The quarry was purchased by the nearby Llechwedd quarry in 1975 together with Bowydd, which also incorporated the old Votty workings: these are owned by the Maenofferen Company. Underground production at Maenofferen ceased during November 1999 and with it the end of large-scale underground working for slate in north Wales. Production of slate recommenced on the combined Maenofferen site, consisting of "untopping" underground workings to recover slate from the supporting pillars of the chambers. Material recovered from the quarry tips will also be recovered for crushing and subsequent use.
Anyway onto my poto’s
My first ever photo down a mine.
The small funeral chapel was an accidental find. The chapel is located a bit seclusively in an area which is off the beaten track anyway. But the area around it appears to be pretty neat. The chapel hardly catches anybody´s eyes. Only the exact observer will spot it. That might be the reason why the shmall church is still in a pretty good condition.
You´ll approach and explore a very peaceful place. A metall door, that leads into the cellar, is half-open. You can´t see anything but darkness. I walk by the door and enter the chapel from behind through an open door. As soon as I had entered the chapel, It appeared to me that this place wasn´t an ordinary chapel. It was obviously used as a funeral chapel. The first room you´ll enter is a tiled room, which was apparently used for washing and preparing the bodies before burial. After that you´ll reach the actual chapel. which was used for funeral ceremonies. An old, red carpet is still lying around and a big cross is still painted on the wall. In the attic you´ll find the former staff rooms.
While my fellow-urbexers were taking their photos in the chapel, I remembered the door leading into the cellar. So I went to explore the cellar on my own. Cellars have never been my favorite place but after knowing about the purpose of this chapel it definitely didn´t help to feel better. I had barely squeezed through the door when I saw the construction on the stairs, which was obviously used for the transportation of the bodies up and down the stairs. Someone had placed a broken cruzifix on it. I went down the stairs following them into the pitch-dark cellar. I was right in the middle of the former morgue of the chapel. An old apron was hanging on the door, a wooden cross leaning against the wall. Even old utensils for preparing the bodies. In a side room was the former cooling room with the mortuary refrigerator (tightly closed). In the next small room you could find old coffin lids. My eyes became gradually adjusted to the darkness, which let the place appear less scary.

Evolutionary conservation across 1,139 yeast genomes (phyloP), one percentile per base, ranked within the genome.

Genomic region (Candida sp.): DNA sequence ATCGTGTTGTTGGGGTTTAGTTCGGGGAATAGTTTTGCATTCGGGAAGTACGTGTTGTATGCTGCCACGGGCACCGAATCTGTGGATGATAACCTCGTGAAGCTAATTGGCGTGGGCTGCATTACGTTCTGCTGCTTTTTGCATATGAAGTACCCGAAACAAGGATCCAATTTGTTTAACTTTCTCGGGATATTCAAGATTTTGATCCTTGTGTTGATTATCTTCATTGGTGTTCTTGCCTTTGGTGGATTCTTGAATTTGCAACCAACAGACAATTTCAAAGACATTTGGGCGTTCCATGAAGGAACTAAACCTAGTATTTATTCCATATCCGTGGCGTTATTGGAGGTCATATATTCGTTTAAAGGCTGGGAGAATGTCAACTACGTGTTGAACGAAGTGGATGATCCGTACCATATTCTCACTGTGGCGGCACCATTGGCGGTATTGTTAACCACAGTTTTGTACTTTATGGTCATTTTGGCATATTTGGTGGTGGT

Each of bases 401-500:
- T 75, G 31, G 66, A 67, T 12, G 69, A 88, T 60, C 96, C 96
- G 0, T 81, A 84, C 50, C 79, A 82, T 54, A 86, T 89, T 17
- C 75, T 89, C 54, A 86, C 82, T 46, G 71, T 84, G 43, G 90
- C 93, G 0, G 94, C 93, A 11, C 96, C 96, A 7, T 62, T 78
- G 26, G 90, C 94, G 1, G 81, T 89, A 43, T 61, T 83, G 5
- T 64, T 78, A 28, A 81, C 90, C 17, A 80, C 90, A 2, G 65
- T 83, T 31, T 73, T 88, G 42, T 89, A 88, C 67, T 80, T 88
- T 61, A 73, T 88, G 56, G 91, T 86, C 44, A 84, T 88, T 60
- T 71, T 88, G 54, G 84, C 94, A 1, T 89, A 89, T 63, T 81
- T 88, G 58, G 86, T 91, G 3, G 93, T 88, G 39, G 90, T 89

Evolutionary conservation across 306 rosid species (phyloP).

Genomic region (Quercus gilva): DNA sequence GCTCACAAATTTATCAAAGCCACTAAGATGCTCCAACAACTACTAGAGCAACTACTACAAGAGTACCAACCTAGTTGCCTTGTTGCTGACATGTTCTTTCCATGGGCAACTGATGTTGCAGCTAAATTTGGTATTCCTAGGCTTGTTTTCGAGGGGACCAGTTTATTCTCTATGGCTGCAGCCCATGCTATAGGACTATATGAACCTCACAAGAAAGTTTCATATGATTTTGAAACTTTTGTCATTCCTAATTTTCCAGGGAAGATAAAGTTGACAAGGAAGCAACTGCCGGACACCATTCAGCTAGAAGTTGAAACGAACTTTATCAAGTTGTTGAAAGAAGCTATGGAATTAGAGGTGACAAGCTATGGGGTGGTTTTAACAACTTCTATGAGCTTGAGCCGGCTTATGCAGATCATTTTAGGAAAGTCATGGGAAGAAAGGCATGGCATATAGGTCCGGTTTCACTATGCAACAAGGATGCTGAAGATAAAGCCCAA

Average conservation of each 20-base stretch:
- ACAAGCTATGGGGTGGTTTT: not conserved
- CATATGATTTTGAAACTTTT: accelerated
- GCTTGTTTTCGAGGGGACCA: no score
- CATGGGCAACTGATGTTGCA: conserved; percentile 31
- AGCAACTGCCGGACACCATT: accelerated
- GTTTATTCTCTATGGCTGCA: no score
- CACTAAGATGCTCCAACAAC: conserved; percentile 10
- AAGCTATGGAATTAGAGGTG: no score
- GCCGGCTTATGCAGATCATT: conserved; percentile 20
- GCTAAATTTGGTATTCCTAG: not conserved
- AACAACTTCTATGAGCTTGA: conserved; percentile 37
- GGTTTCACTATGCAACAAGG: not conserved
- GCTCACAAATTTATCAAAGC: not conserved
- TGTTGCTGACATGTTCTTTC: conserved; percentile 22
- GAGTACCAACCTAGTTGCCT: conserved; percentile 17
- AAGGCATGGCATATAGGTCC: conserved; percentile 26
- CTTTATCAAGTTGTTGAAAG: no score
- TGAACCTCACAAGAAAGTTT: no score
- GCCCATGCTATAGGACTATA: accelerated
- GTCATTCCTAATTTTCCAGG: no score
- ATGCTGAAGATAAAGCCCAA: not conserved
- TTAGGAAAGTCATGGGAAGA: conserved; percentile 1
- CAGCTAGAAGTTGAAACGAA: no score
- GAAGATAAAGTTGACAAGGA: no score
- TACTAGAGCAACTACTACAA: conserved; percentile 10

When my friends started to capture the cellar, I waited on an old stone bench. It was a wonderfull autumn´s day. I really felt the tranquility of this place. If these walls could talk, this place could tell many stories of grief and goodbyes. Yet, the peacefulness and the location of this place even comforted me. Such a nice place to say good-bye.
The small chapel is idyllically situated on the hillside. Standing at the foot of the hill, the building is almost invisble. Thanks to the season, the knowing eye is able to spot the chapel between the sparse vegetation. Following up the slope for few minutes, a small weather-beaten wall appears. Climibing up the wall, there´s a small, overgrown path to follow.
Inside the chapel it´s silent. Peaceful. The roof is full of holes - traces of the ravages of time. Ivy climbs steadily through the biggest of them. There´s still a large crucifix on the wall. The detailed depiction of Jesus is still in an unbelievable excellent condition. While Jesus looks as good as new, everything around him is decaying relentlessly.
Unfortunately, I hardly have any information about the chapel. Old commemorative plaques testify that the chapel was probably errected by a local noble family. The building should be far more than 100 years old by now.